This time I am going to take this to a Terrain View so I can kind of remember where it was that these images were captured. All right! Great! Next, I'll click to add a Location and name this Onion Valley, and then click Create. Once again I may want to modify the size of this in order to get this right, and then I'll click and drag and add a couple of photographs here to where they were captured, it's actually right there, and now I have those two pictures. What's great about this is I have this location, I have all of these photographs.
Now, let's go back to the Library module. Let's say we're back in the Library module, we're looking at all of our photographs, and we want to return to one of those Saved Locations. How can we do that? Well, there are a couple of different methods we can use. One is to use Library Filtering. And here's where you're going to see that the Map module and the Library module, well, they're really interconnected. If I go to the Metadata button here, I can filter based on some interesting things like GPS Data. Well, here it's going to show me all of the files that have coordinates. In this case, all of the pictures which have some sort of map tag on them.
Or I could go to a specific Map Location. Here are the different Map Locations I have. I want to see what photographs were captured in Onion Valley or in the Brooklyn Bridge. So I can access those images that way. Another thing that I can do is I can go ahead and navigate back to the Map Mmodule. Now, in the Map module what you can do is you can select a particular location and click on the little arrow to jump to that spot. Well, here it's going to show me all of those files that are in this particular spot, and I can get access to them really quickly.
Another way that I can do this is by taking advantage of the Metadata panel inside of the Map module. Let's take a look at that. Back to the Library module for a second. Let's show everything. Now, back to the Map. Well, in the Map module, you may notice I have one image which is highlighted or targeted here. Well, I can go to this GPS Code in the Metadata panel and I can click on this button, and it will then take me to that location where that image was captured.
Now, the same thing would be true is if we go to that location for Onion Valley. Let's see if I can find that. I am going to have to scroll one way or another in order to get back to that. Sorry about all that scrolling there. I am going to click on this image, and it's going to show me the GPS Data right there and, again, if I click on that, it will then take me to those particular photographs which were captured in that location. Now, in the Map module it's pretty dynamic. As I select the image, it navigates to a new location. Yet, we also have this Metadata over here in the Library module.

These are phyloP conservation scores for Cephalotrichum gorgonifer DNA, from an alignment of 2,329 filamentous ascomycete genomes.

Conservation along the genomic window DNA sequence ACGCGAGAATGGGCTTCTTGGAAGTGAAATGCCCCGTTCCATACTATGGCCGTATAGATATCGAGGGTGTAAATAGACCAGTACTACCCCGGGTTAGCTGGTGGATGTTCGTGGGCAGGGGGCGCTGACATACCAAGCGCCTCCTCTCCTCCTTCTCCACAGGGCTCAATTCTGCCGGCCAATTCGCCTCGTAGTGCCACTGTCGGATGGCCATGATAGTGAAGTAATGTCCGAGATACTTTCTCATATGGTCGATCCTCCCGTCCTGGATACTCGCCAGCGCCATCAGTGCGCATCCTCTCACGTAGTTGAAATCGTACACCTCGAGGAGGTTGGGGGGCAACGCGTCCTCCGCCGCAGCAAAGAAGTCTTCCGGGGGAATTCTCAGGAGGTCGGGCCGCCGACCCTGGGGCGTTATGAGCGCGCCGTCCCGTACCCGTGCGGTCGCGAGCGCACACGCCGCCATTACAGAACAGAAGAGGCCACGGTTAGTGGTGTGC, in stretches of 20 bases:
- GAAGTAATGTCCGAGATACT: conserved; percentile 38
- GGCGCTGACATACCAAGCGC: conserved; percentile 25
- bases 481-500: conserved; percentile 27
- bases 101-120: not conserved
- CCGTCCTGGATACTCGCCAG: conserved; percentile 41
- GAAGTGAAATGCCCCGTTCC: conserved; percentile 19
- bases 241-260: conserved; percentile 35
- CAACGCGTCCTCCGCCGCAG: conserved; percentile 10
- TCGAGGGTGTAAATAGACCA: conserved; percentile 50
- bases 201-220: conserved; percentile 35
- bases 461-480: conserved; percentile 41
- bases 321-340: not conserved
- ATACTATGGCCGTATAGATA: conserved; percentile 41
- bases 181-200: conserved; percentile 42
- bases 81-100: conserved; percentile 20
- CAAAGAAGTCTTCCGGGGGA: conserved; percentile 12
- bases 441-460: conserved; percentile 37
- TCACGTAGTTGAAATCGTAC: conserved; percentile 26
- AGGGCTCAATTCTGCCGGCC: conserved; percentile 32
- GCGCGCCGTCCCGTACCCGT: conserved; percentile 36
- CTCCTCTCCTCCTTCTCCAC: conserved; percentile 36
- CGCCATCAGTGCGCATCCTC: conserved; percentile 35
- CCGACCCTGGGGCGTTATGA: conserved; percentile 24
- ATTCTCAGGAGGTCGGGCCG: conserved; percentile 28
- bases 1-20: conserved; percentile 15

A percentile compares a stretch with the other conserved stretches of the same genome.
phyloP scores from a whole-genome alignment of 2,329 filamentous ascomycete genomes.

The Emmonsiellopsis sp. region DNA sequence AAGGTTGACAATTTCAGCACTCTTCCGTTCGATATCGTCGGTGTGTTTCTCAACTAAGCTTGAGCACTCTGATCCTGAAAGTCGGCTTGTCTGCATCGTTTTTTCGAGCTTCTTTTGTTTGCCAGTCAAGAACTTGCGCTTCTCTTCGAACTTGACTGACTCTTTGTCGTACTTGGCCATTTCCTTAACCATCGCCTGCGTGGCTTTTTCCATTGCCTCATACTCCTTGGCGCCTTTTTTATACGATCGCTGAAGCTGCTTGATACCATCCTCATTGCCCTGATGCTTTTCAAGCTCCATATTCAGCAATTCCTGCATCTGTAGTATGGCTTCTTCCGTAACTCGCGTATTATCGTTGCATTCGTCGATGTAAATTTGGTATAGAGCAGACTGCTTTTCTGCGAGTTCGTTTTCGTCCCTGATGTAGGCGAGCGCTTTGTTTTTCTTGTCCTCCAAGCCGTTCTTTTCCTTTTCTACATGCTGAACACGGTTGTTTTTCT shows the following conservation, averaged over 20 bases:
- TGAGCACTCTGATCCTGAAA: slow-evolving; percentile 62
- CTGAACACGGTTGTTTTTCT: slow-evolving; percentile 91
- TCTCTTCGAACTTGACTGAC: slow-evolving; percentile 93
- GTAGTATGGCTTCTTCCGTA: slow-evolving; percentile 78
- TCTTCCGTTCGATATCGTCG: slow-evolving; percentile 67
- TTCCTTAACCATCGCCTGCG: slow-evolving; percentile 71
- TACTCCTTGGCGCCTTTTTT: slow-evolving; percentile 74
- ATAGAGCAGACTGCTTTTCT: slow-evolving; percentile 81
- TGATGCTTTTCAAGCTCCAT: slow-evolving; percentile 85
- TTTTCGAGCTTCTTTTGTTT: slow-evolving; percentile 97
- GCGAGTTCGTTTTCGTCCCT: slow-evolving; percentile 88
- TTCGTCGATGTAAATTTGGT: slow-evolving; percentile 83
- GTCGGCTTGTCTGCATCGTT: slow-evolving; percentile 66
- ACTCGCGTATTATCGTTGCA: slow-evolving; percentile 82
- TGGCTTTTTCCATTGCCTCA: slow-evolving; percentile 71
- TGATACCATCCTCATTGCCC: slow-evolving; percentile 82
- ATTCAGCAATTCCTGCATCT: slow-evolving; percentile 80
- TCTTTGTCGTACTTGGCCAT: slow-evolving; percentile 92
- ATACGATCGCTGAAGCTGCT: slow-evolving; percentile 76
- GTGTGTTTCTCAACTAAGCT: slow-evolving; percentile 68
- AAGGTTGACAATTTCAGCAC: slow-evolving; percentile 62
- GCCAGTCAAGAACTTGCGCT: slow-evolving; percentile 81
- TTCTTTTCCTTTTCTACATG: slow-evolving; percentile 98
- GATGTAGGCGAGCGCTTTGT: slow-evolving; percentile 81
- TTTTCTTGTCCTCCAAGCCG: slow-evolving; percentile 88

We'll go ahead and open up Metadata and then if we scroll down, you can see that GPS tag right there, I'll click on that, that will then jump to the Map module and show me those photographs. So again, what I'm trying to illustrate here is that the Map module, well, it just gives us another way to organize and access our photographs. And so what you'll have to do is get a little bit creative and ask yourself, well, how could I use this? How could I save particular locations? And how could that help me as I look to improve the way that I organize, access, and work with my files inside of Lightroom?
There are currently no FAQs about Lightroom 4 Essentials: 01 Organizing and Sharing with the Library Module.
Access exercise files from a button right under the course name.
Search within course videos and transcripts, and jump right to the results.
Remove icons showing you already watched videos if you want to start over.
Make the video wide, narrow, full-screen, or pop the player out of the page into its own window.
Click on text in the transcript to jump to that spot in the video. As the video plays, the relevant spot in the transcript will be highlighted.